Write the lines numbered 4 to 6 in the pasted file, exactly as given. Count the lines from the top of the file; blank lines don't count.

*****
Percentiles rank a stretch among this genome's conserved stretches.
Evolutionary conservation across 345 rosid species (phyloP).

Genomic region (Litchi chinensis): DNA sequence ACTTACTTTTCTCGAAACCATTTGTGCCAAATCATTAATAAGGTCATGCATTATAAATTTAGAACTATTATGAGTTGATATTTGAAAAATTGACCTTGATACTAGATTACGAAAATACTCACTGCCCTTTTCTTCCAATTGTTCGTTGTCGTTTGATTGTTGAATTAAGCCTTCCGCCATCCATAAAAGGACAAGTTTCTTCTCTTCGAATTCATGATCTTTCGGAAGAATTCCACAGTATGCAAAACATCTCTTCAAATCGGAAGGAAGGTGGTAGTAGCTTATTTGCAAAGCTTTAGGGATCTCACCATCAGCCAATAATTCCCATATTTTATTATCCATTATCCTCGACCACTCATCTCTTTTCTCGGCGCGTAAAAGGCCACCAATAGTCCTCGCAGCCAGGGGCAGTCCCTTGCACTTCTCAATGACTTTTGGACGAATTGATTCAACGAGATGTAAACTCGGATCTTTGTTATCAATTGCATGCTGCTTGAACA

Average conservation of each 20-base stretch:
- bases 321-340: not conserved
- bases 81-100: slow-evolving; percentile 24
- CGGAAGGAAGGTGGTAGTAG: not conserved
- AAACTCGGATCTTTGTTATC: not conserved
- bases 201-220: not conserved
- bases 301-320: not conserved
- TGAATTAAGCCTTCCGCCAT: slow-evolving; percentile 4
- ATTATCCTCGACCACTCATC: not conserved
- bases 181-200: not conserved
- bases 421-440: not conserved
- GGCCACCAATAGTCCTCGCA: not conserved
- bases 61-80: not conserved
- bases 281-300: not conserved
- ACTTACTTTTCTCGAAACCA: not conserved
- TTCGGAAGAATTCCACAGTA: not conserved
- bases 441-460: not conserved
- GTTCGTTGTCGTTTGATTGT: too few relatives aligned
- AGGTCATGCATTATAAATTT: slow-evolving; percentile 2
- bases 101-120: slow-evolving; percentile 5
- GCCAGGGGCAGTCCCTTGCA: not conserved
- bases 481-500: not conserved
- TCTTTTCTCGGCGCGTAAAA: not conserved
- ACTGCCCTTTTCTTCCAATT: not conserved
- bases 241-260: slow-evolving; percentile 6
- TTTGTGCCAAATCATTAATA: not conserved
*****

Average conservation of each 20-base stretch:
- bases 321-340: not conserved
- bases 81-100: slow-evolving; percentile 24